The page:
Brooks has the Yoda complex. So do McNally and Jackson. They believe they can look down on the rest of humanity from some exalted plane free of the evolutionary forces that afflict the rest of humanity. No; they need to climb down and join the world their imaginations have created. In the evolutionary world, there is no essential difference between cooperation and deception. It’s only a matter of which side is in the majority at the moment.
To see this, consider a majority of humans in a population that are self-deceived and believe that by giving magic Kool-Aid to the defectors, laced with cyanide, they will help them become cooperators. The few defectors in that situation who try to stop them would be perceived by the majority as the real liars and non-cooperators. By what standard would anyone in this Darwinian world know the difference between truth and lies?
Having no eternal standard of truth, the evolutionary world collapses into power struggles. The appeals by Brooks and Sam Harris to try to “resist our temptations to lie” are meaningless. How can anyone overcome what evolution has built into them? How can either of them know what is true?
Since all these evolutionists believe that lying evolved as a fitness strategy, and since they are unable to distinguish between truth and lies, they essentially confess to lying themselves. Their readers are therefore justified in considering them deceivers, and dismissing everything they say, including the notion that lying evolved.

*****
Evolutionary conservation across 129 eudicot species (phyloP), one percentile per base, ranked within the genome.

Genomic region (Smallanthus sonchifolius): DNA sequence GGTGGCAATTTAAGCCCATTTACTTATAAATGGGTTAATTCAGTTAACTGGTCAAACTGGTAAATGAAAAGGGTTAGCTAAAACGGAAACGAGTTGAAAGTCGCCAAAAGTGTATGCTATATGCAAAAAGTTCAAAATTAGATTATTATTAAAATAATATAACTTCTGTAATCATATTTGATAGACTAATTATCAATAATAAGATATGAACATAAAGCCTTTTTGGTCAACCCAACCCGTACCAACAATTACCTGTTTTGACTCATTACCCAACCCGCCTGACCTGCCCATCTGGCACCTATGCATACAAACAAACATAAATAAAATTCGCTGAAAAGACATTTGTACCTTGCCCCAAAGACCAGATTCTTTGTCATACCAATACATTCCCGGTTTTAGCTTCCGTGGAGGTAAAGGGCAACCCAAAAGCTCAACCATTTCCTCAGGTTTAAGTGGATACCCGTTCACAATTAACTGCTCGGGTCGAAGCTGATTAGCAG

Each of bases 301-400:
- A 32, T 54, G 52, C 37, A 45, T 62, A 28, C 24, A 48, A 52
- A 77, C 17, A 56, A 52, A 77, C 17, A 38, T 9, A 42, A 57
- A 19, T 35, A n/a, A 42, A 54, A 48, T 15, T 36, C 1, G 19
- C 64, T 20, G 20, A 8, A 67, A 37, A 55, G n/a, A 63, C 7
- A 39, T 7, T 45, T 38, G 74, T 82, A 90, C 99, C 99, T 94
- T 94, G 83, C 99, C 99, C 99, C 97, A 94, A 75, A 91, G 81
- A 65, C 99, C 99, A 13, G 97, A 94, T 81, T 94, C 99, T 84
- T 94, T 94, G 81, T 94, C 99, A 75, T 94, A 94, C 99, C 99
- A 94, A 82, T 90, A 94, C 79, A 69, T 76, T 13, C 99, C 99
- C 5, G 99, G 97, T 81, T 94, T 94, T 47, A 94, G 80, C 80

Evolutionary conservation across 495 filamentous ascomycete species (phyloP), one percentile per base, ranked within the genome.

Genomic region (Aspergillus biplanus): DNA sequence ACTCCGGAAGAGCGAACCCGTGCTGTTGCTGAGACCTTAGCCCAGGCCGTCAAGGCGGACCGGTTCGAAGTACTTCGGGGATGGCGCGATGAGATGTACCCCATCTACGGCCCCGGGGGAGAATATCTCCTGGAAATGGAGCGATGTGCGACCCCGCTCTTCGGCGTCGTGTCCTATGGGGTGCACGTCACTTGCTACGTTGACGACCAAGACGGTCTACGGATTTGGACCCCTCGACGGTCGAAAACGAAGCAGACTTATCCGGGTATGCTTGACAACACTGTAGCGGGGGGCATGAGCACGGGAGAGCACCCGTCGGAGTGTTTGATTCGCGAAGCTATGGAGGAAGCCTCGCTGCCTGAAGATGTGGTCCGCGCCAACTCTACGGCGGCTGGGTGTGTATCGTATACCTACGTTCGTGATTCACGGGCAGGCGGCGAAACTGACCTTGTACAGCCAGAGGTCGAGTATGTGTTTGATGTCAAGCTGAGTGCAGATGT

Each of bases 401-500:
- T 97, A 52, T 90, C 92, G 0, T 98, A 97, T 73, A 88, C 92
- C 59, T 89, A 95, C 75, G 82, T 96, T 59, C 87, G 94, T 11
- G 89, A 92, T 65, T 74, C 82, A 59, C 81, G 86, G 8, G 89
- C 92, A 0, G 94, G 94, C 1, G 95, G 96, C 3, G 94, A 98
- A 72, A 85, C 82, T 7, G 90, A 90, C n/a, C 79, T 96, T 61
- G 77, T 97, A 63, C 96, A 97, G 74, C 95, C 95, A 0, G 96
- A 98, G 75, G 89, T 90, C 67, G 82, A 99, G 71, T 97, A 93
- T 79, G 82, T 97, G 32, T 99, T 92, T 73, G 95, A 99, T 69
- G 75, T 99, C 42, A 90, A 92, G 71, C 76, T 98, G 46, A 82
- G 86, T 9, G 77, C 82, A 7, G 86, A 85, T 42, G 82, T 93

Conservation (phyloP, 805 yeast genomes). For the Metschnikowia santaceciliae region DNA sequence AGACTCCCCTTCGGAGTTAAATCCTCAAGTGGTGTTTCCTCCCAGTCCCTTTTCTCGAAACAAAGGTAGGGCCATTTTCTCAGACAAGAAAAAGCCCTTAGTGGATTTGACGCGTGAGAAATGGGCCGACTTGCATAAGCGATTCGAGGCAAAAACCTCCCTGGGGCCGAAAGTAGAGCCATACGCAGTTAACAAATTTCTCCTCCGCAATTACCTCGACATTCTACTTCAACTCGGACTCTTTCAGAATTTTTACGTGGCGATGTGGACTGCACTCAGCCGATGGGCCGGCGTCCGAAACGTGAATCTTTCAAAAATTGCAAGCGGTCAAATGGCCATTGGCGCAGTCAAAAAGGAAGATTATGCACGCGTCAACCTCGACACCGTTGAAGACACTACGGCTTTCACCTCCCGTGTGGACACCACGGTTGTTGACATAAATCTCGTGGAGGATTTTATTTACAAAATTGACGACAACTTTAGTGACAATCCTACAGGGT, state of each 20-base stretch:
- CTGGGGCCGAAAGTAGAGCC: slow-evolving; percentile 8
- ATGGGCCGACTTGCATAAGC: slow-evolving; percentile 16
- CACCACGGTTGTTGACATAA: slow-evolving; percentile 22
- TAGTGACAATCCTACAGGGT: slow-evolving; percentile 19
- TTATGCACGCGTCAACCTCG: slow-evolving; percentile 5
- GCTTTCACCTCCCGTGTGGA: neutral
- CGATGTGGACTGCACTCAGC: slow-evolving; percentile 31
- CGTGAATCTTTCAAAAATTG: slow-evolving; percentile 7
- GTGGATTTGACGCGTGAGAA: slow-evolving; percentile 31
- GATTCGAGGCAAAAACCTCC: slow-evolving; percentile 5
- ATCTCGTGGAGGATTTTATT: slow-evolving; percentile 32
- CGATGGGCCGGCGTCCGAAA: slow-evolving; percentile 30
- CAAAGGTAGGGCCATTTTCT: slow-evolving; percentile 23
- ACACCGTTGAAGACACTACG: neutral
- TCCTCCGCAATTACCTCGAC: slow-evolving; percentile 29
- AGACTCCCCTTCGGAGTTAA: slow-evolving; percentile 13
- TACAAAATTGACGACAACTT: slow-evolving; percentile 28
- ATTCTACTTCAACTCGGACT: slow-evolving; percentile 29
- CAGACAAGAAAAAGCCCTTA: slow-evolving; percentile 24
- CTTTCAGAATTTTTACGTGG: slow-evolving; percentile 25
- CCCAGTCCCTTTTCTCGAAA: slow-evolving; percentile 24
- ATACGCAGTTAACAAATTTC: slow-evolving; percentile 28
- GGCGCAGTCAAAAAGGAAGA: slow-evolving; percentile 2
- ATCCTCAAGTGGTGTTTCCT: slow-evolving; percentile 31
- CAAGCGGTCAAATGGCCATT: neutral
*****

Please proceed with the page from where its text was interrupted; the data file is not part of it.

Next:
An even stupider notion came out of the Association for Psychological Science. This is the evolutionary story that “political motivations may have evolutionary links to physical strength” (see also Science Daily with its photo of a guy flexing his bicep). A group of Darwine-drunk psychologists are trying to convince the world that “Men’s upper-body strength predicts their political opinions on economic redistribution.” According to them, “an evolutionary perspective may help to illuminate political motivations, at least those of men.” Strong men oppose redistribution of wealth, namby-pamby men and women support it, they claim. It’s not clear if they intended to impugn Obama’s masculinity this way, and those of all his staff, but it doesn’t really matter how many biceps they measured in their survey of political opinions. (Exercise: list exceptions to their “rule” from world history.) You know their whole premise is false from their comment, “This is among the first studies to show that political views may be rational in another sense, in that they’re designed by natural selection to function in the conditions recurrent over human evolutionary history.” OK, their point is? If physical strength is a measure of fitness “designed” by natural selection, then anti-redistributionism is a measure of fitness, too. Get the wimps out of the way! They’re impeding evolutionary progress. Isn’t “self-interest” the highest good in Darwinism? We won’t belabor the misconception of conservatism they presented, because they already defeated their credibility by calling natural selection “rational.” Readers are justified in dismissing everything these quacks say, too, if they had any inclination left to trust the word of “evolutionary psychologists” about anything.